Needless to say, Mandela's opponents were awful, too.  But no one's nominating them for sainthood.  The harsh reality is that Mandela was a politician.  Like virtually all politicians, he measures up poorly against the standards of common decency.  Seek your heroes elsewhere.

* Was Mandela's course any more reckless than, say, George Washington's?  It's unclear - but that's another telling point against the American Revolution and its slaveholding philosophers of freedom

COMMENTS (23 to date)
Pajser writes:

Lets say John is in jail and he plans to spend five years reading and weightlifting. Not great, but not horrible either. Suddenly, big guy gave him unpleasant proposal, supported with threat. What should John do? Accept miserable life for while - or fight back and accept consequences? It depends, but this much can be said: if John decides to fight back, his decision is risky, maybe stupid, but it is morally better decision.

Back to South Africa. Who would be responsible if civil war erupted in South Africa? Two groups in clash - black people and white people. Mandela alone is just one man, who was powerful because black people supported his ideas. If they didn't he would be irrelevant. White people were unjust and used violent state institution. When black people decided to respond with violence, it was maybe stupid decision, but it was morally good decision.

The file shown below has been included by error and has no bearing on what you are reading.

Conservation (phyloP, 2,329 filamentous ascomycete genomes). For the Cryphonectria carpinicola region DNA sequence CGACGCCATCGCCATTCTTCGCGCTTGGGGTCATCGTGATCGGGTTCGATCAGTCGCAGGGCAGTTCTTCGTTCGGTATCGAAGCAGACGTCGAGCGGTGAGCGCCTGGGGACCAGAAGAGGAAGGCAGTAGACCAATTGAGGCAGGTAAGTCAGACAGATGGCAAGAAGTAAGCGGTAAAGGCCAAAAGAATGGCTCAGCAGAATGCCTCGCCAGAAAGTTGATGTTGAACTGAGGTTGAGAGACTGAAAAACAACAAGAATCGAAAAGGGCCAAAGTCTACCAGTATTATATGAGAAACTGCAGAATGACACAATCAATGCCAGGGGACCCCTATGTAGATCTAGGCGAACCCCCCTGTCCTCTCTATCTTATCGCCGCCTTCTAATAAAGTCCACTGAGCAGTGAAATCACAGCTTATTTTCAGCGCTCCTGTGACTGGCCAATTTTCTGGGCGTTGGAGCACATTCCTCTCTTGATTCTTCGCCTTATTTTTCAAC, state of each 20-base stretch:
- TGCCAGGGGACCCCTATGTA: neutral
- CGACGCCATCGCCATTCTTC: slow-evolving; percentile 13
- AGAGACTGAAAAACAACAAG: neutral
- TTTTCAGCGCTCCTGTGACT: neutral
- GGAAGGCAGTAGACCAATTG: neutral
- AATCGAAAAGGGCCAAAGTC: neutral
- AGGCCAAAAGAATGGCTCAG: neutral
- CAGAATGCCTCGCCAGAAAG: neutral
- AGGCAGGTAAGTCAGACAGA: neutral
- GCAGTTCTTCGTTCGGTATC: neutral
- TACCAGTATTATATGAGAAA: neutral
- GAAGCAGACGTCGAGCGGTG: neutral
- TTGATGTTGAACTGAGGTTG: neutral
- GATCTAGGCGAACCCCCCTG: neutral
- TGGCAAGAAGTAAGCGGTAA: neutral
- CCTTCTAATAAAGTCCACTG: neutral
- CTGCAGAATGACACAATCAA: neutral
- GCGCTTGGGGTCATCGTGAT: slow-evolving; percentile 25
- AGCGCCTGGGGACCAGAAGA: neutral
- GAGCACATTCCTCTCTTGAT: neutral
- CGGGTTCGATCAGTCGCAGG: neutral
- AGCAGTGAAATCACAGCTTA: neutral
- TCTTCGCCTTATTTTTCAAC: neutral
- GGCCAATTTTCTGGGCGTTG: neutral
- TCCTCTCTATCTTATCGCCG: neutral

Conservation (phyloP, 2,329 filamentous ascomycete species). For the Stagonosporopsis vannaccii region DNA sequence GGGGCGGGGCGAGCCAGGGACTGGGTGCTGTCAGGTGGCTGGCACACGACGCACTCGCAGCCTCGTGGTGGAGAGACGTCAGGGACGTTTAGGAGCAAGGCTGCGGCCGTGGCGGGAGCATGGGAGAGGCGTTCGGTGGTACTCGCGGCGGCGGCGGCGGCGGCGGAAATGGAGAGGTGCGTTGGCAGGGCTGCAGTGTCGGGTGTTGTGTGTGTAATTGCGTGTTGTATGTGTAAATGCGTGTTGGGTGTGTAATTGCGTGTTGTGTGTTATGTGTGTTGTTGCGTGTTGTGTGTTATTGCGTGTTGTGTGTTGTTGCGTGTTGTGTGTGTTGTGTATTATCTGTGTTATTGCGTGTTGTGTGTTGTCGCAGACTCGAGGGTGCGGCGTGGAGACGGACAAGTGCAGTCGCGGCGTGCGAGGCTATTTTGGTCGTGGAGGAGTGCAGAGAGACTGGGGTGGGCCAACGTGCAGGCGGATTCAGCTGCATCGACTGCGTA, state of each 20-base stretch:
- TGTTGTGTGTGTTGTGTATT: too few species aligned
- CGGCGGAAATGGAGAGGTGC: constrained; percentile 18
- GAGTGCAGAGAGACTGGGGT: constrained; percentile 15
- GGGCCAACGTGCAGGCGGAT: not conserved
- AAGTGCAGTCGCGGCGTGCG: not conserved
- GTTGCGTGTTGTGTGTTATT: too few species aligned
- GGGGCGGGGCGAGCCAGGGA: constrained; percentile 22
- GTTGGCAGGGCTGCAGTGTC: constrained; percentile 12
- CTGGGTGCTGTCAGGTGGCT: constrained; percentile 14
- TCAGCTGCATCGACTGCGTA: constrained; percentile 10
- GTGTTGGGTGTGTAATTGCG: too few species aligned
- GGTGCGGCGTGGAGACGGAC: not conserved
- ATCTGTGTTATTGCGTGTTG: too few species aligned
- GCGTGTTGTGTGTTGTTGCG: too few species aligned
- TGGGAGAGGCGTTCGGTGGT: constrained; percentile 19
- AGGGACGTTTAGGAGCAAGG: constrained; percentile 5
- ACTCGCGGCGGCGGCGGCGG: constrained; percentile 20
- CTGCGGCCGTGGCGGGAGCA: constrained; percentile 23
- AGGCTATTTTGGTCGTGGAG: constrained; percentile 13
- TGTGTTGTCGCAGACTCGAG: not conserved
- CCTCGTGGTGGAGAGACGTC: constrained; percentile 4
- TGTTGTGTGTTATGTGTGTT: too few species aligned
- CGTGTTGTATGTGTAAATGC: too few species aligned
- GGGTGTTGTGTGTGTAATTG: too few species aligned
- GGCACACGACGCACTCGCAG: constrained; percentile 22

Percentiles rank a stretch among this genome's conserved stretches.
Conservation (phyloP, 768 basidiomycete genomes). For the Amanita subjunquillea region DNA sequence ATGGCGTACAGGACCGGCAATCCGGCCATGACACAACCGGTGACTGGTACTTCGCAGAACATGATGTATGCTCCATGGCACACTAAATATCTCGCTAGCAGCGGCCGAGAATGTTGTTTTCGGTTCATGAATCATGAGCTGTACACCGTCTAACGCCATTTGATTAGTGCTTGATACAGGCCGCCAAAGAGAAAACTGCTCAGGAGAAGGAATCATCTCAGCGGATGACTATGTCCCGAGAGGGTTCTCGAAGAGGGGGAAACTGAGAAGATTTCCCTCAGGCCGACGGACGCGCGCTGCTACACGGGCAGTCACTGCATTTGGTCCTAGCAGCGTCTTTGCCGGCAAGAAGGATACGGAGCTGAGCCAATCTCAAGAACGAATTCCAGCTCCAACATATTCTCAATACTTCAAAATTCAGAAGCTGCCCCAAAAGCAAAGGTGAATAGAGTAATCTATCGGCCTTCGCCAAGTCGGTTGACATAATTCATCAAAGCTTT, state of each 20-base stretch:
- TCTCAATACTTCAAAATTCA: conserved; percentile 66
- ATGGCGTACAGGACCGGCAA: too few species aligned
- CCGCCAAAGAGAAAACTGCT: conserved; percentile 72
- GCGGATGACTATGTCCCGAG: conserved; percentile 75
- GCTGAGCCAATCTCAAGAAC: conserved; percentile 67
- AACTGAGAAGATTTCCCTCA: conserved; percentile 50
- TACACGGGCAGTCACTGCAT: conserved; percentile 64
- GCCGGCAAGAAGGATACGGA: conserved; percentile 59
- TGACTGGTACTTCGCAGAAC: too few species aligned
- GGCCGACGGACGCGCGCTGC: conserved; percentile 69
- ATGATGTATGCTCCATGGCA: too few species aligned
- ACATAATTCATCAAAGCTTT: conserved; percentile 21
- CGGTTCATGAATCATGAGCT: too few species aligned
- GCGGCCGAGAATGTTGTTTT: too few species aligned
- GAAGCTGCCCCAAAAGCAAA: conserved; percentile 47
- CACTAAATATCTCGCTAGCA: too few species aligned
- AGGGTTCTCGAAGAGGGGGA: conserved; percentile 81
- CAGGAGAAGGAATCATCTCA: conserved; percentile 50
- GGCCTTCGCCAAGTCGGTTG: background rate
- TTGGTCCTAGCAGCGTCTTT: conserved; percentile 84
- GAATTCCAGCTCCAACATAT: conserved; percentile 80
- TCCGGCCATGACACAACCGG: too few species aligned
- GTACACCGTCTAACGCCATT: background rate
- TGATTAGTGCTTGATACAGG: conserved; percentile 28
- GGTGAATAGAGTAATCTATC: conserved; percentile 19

Shane L writes:

Interesting and provocative as usual from Bryan.

I had a particular experience discussing Mandela on a history discussion forum recently. Many members had denounced him as an evil communist terrorist for ANC attacks. Yet these members did not share Bryan's moral aversion to war or even the targetting of civilians. They were eager admirers of Winston Churchill, who ordered the mass-murder of German civilians in bombing campaigns during World War II.

I reasoned that if they found Mandela's actions abhorrent, they must feel the same about Churchill. They did not like that!

Of course there was nothing unusual about their strange double standard. I have seen the same among far-left friends who would denounce Churchill and criticise nationalism, while celebrating the most brutal, bigoted, ethnic nationalist Irish terrorists - unelected and unsupported by the vast majority of people - perhaps because they are seen as attacking British imperialism, which is nonsense. Many times people are more moved by loyalty to their ideological team than by principle.

Eric Falkenstein writes:

The key to a political movement seems to be more its perception, that it embodies certain superior moral ideals, where superiority is defined as what people imagine will be popular in later generations. If you can sell that your violent fringe is merely defending itself or some higher ideal, it will be an asset and not a liability.

Christopher Chang writes: